Where one conclusion would be as sound as another, the evidence may then be said to leave the matter wholly within the realm of mere conjecture, and any conclusion would be the result of a common speculation. A prima facie case is not established in such circumstances, and a demurrer to the evidence or motion for directed verdict would be in order.
Id. at 651. Quoting Lawson v. Anderson Kerr Drilling Co., 84 P.2d 1104, Safeway Stores explained its conclusion in this regard, as follows.

Safeway Stores went to trial, but the Oklahoma Supreme Court indicated that on the evidence presented in that case, the trial court should have sustained a demurrer to the evidence, or should have directed a verdict. This means that if defendant had moved for summary judgment, the court should have granted the motion. See, Anderson v. Liberty Lobby, supra at 251 (summary judgment should be granted where the evidence would require a directed verdict for the moving party).

An inference of negligence must be based upon something other than mere conjecture or speculation, and it is not sufficient to introduce evidence of a state of facts simply consistent with or indicating a mere possibility, or which suggests with equal force and leaves fully as reasonable an inference of the non-existence of negligence. The inference of negligence must be the more probable and more reasonable inference to be drawn from the evidence.

In the instant case, defendant admits that on April 4, 2004 (the day after the suspect meal), approximately 350 inmates complained of diarrhea and stomach pain. (See defendant's response to plaintiff's statement of facts presented in plaintiff's motion for summary judgment, at ¶ 3.) As presented in defendants' statement of material facts, however, the undisputed evidence suggests that the outbreak was attributable to causes other than sub-standard food preparation at the Federal Transfer Center. For example, defendant presents affidavits indicating that proper food preparation techniques and temperatures were used in the preparation of the suspect meal. Defendant's statement of fact no. 18 establishes that when the assistant food service administrator learned of the inmates' complaints on April 5, 2004, "[h]e examined ingredients from the stock that was used to prepare the suspect meal, and they appeared to be fresh and wholesome." Defendants' statement of facts further establishes that the freezer kept a "proper temperature" (fact nos. 21, 22), that hot food items "maintained proper temperature until they were served" (fact no. 17), that the chicken and vegetables cooked Saturday night were cooked "to a temperature of at least 180 degrees" (fact no. 16), and that poultry should be cooked to 165 degrees to 180 degrees (fact nos. 24-25). The assistant food service administrator questioned food service staff members and work cadre inmates who were involved in the preparation of the suspect Saturday evening meal, and both staff and inmates indicated that proper food handling techniques had been used to prepare the meal. (Fact no. 20 and affidavit at Exhibit 2, ¶ 5.)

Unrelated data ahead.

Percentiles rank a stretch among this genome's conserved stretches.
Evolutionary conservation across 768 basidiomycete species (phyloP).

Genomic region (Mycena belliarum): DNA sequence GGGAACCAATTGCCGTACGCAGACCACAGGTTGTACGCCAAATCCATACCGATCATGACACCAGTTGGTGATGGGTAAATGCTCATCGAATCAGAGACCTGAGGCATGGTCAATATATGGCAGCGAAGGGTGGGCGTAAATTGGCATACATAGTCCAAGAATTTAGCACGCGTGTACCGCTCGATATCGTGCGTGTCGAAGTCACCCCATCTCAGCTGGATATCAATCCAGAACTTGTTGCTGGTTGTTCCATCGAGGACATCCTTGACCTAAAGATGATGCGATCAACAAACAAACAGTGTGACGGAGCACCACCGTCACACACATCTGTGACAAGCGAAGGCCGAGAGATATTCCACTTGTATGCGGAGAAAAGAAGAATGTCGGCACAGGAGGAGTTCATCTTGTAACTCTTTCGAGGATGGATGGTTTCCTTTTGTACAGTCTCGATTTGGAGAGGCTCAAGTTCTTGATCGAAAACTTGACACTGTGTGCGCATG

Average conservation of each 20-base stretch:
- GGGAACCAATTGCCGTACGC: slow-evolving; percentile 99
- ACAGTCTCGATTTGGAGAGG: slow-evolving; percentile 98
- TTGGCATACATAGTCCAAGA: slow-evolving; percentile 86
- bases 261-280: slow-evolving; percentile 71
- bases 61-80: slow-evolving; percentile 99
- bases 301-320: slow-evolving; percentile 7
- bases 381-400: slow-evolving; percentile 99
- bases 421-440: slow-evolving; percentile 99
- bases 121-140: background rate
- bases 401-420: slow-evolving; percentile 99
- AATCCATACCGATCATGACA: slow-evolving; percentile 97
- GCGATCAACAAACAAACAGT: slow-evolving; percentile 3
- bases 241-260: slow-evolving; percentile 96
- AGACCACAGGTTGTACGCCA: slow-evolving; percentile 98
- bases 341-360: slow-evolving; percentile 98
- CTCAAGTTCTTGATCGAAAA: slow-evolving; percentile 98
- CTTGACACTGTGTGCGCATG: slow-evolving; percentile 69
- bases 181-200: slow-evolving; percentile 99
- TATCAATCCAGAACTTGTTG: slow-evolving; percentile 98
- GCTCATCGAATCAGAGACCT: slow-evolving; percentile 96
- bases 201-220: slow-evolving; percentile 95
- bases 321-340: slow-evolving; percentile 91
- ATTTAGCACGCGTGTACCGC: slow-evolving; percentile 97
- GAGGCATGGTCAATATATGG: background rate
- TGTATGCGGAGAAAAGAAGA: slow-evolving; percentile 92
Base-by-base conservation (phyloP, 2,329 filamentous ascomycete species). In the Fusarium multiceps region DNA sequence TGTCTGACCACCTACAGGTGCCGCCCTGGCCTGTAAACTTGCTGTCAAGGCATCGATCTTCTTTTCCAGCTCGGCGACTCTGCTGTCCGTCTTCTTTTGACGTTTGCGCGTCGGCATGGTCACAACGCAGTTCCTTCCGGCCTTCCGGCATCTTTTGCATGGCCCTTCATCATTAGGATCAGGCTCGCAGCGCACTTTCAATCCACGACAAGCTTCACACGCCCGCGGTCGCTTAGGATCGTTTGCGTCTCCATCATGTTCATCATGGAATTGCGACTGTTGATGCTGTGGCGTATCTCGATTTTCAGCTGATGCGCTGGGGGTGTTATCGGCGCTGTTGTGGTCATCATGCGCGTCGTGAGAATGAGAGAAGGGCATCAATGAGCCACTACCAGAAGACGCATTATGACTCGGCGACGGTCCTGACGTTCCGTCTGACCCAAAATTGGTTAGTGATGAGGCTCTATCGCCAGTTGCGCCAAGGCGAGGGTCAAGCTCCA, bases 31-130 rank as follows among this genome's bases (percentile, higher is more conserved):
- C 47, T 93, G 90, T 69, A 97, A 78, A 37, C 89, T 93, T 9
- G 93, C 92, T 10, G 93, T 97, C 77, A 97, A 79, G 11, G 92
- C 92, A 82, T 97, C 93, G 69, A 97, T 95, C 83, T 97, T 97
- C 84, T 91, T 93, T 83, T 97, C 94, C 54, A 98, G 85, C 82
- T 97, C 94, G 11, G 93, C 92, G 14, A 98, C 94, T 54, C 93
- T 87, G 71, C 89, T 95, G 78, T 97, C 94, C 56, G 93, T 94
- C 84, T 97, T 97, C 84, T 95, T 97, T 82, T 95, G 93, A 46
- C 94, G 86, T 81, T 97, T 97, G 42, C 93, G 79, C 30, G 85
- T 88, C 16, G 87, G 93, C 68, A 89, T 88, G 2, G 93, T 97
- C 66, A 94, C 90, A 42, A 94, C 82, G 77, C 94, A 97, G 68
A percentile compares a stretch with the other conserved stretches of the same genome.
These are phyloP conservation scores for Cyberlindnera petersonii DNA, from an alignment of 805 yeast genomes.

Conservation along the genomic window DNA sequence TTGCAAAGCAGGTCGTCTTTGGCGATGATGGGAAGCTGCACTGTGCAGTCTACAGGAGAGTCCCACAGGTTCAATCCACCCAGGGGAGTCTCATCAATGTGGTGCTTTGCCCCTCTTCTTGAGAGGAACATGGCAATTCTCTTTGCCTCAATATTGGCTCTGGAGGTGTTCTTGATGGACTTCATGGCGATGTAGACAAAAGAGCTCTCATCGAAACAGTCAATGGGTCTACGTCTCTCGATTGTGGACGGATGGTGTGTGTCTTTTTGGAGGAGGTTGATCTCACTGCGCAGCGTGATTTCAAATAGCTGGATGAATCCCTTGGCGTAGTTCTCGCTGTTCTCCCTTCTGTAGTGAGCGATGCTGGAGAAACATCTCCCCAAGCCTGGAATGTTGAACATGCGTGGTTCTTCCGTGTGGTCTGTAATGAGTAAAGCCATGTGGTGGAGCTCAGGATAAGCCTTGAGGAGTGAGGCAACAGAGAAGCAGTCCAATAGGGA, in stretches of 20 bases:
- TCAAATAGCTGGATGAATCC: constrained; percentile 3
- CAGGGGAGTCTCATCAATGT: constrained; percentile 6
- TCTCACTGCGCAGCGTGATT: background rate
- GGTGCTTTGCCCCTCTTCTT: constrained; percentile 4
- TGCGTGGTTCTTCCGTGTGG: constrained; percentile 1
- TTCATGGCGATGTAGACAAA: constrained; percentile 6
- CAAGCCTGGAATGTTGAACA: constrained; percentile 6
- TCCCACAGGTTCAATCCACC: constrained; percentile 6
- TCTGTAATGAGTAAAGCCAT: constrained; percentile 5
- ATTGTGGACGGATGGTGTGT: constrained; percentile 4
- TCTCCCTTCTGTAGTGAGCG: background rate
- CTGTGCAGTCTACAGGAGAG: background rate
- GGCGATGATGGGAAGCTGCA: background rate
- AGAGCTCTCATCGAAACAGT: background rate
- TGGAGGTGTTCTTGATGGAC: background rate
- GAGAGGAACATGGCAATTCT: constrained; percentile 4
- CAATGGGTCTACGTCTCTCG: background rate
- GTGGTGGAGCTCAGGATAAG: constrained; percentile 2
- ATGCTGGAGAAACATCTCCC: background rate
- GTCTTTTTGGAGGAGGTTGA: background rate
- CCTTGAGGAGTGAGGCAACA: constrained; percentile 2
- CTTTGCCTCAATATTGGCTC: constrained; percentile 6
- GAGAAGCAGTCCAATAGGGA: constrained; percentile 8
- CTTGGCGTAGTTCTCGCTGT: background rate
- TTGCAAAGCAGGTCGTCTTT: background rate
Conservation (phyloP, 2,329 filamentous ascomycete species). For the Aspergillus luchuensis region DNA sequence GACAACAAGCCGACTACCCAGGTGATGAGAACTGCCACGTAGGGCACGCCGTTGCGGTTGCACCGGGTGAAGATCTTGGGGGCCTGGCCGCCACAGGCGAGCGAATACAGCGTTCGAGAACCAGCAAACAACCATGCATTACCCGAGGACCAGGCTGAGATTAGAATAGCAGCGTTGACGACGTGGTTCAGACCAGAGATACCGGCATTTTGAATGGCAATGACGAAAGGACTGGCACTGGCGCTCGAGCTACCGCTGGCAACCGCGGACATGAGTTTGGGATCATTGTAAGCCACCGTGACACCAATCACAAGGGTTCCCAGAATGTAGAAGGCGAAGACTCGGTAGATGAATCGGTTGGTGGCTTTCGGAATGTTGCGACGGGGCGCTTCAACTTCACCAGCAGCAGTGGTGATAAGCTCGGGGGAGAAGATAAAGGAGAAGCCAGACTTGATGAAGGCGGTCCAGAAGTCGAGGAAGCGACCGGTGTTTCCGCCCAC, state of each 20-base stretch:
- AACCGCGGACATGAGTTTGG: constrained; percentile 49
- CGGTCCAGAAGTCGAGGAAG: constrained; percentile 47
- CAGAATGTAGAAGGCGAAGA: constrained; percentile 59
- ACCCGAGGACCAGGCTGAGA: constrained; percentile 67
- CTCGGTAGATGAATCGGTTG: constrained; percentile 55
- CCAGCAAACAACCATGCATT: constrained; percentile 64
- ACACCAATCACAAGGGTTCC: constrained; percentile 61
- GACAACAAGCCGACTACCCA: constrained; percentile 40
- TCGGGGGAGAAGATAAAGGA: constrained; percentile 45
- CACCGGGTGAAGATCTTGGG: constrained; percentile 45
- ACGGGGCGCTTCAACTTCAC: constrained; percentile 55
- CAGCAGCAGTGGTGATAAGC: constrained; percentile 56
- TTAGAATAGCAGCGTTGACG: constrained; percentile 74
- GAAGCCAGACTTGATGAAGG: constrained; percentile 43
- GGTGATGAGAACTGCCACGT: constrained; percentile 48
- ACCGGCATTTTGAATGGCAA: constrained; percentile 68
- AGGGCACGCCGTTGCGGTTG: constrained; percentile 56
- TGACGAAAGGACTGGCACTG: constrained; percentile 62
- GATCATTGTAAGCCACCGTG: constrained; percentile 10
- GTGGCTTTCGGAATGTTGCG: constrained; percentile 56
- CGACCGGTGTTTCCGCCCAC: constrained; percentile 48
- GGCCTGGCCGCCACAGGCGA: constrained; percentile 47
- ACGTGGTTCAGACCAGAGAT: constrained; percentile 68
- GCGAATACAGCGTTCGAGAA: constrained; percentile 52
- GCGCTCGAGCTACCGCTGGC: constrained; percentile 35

Although plaintiff has not responded to defendant's summary judgment motion, the court must consider the entire record including materials in the briefing of plaintiff's own summary judgment motion (which the court has previously denied).

All of these facts are supported by citations to record evidence, and all of these facts are uncontroverted.

Despite this undisputed evidence, the fact remains that on April 4, 2004, approximately 350 inmates at the Federal Transfer Center complained of diarrhea and stomach pain. Given the large number of sick inmates and the fact that they became ill at approximately the same time, the court finds that plaintiff is entitled to an inference that some type of food poisoning caused plaintiff's injuries. Accordingly, the court concludes that there is sufficient prima facie proof of the causation element of plaintiff's negligence claim.